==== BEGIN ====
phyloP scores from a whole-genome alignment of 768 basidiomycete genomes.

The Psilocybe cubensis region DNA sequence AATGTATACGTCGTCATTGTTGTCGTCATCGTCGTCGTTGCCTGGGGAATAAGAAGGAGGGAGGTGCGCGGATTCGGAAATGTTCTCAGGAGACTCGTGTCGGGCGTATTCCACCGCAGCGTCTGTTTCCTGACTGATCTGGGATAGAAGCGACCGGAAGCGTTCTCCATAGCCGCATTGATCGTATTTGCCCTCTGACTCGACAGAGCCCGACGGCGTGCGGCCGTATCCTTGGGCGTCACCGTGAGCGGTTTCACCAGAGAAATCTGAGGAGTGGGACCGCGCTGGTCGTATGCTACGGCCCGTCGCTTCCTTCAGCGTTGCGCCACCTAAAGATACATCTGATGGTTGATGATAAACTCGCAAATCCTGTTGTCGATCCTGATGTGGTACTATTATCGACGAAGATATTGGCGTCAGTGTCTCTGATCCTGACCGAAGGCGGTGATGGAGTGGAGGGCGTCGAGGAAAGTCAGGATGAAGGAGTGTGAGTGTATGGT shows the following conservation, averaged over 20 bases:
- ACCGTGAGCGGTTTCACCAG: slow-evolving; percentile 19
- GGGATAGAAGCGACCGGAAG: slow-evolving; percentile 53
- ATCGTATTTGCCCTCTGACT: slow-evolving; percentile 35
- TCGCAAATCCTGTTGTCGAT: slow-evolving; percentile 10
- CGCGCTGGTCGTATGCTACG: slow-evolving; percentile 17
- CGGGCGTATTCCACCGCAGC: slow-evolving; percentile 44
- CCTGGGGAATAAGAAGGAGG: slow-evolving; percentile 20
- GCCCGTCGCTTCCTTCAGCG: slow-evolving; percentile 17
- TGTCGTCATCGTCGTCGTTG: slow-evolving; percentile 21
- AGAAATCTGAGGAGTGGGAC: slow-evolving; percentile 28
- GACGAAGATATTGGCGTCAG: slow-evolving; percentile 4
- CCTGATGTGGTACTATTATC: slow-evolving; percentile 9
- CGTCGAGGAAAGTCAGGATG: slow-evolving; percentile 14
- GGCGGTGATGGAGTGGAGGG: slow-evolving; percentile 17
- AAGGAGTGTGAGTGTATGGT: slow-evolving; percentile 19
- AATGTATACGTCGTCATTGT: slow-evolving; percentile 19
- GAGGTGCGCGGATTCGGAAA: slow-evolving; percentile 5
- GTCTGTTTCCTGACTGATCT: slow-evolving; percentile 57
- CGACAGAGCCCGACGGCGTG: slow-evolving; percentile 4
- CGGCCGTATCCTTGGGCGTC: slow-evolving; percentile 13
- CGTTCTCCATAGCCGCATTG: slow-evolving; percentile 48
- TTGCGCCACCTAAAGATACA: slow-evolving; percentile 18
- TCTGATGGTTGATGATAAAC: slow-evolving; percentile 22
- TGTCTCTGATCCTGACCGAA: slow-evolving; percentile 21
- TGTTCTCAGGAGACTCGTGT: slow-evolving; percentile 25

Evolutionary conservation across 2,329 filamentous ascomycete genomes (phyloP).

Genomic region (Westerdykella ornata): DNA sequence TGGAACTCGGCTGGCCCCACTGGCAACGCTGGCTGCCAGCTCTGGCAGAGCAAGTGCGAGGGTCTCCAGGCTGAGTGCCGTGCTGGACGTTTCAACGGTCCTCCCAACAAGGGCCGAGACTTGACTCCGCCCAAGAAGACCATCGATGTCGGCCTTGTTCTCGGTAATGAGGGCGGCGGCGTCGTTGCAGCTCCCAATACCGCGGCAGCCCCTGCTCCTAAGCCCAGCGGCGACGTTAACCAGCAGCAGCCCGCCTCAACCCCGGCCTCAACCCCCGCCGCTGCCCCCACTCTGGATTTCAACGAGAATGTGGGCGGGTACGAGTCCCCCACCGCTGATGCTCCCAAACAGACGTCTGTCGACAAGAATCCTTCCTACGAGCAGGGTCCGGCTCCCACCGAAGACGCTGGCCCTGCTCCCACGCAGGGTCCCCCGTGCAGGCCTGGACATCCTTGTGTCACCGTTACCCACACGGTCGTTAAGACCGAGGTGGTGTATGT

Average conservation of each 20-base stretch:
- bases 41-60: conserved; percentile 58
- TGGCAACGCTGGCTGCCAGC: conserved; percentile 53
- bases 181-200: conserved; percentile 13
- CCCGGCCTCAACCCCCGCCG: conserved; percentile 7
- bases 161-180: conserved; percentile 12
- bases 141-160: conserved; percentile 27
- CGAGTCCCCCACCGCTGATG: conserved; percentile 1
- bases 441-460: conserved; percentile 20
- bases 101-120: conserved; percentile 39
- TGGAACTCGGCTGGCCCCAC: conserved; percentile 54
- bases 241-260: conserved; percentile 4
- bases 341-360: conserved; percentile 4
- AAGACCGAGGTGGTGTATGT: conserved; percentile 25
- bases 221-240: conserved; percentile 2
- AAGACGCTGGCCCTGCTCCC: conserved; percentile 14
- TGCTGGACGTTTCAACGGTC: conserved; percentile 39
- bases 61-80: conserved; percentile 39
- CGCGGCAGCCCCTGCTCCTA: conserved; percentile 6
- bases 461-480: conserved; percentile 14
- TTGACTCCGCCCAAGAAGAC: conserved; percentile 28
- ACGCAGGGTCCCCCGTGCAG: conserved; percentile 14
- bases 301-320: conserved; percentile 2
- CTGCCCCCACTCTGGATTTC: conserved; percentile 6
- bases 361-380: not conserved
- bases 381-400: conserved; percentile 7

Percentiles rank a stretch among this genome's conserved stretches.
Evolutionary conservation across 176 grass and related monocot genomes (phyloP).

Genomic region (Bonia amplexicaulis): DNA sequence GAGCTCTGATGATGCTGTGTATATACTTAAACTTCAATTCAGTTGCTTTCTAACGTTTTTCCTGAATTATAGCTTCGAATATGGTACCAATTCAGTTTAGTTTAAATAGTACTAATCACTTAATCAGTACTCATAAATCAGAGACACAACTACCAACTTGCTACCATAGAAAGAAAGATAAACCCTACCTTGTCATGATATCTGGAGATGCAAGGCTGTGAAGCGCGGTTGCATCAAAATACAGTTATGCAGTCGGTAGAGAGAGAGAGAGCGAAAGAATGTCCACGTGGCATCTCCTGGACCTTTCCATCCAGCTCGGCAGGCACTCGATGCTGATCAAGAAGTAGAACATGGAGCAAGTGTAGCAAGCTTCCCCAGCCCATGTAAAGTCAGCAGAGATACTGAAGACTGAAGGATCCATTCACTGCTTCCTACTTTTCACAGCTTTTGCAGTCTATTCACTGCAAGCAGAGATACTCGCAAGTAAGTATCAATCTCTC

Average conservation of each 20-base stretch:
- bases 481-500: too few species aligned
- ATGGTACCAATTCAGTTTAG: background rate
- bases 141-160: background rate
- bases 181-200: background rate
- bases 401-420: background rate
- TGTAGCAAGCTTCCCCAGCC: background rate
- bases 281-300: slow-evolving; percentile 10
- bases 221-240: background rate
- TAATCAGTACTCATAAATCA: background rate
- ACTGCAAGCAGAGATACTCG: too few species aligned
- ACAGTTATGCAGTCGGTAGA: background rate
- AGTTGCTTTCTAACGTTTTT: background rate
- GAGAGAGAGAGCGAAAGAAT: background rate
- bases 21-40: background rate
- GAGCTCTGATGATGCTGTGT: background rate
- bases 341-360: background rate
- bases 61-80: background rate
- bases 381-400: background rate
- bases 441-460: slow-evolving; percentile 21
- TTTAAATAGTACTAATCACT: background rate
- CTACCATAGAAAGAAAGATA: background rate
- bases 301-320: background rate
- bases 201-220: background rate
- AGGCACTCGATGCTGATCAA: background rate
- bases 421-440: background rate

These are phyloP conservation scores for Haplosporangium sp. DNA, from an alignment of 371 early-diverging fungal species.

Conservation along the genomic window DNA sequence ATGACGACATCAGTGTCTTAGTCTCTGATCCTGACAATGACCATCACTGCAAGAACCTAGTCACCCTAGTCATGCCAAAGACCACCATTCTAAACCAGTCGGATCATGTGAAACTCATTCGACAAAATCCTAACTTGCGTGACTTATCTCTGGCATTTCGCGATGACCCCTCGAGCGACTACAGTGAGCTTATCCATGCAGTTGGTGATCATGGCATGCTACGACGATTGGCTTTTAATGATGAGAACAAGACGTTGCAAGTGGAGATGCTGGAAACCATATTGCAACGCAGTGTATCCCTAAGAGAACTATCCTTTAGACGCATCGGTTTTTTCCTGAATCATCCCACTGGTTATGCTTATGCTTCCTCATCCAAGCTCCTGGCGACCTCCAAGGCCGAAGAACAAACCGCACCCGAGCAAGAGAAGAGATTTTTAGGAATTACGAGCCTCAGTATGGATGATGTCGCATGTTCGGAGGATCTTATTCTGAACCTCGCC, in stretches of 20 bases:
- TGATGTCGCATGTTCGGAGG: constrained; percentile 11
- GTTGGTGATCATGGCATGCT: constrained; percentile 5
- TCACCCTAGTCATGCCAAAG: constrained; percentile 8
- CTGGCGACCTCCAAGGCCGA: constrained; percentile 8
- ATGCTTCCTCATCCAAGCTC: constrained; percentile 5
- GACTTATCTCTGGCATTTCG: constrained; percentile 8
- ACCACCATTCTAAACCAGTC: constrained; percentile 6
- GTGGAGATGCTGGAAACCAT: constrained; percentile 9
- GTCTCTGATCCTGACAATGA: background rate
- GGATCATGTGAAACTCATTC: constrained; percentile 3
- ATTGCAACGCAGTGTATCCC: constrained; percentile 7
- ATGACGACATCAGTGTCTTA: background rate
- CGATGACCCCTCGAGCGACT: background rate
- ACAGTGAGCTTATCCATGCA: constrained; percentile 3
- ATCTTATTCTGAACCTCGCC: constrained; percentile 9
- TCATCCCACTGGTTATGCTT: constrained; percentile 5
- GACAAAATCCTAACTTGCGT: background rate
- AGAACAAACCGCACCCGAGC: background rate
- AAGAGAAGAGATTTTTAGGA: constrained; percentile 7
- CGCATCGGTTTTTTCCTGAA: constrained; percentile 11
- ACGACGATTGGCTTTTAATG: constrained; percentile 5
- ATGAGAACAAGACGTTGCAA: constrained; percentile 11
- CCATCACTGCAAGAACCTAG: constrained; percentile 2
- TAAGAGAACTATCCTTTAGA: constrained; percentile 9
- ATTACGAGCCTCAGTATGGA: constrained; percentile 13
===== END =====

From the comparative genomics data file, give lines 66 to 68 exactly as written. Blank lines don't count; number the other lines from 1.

- bases 281-300: slow-evolving; percentile 10
- bases 221-240: background rate
- TAATCAGTACTCATAAATCA: background rate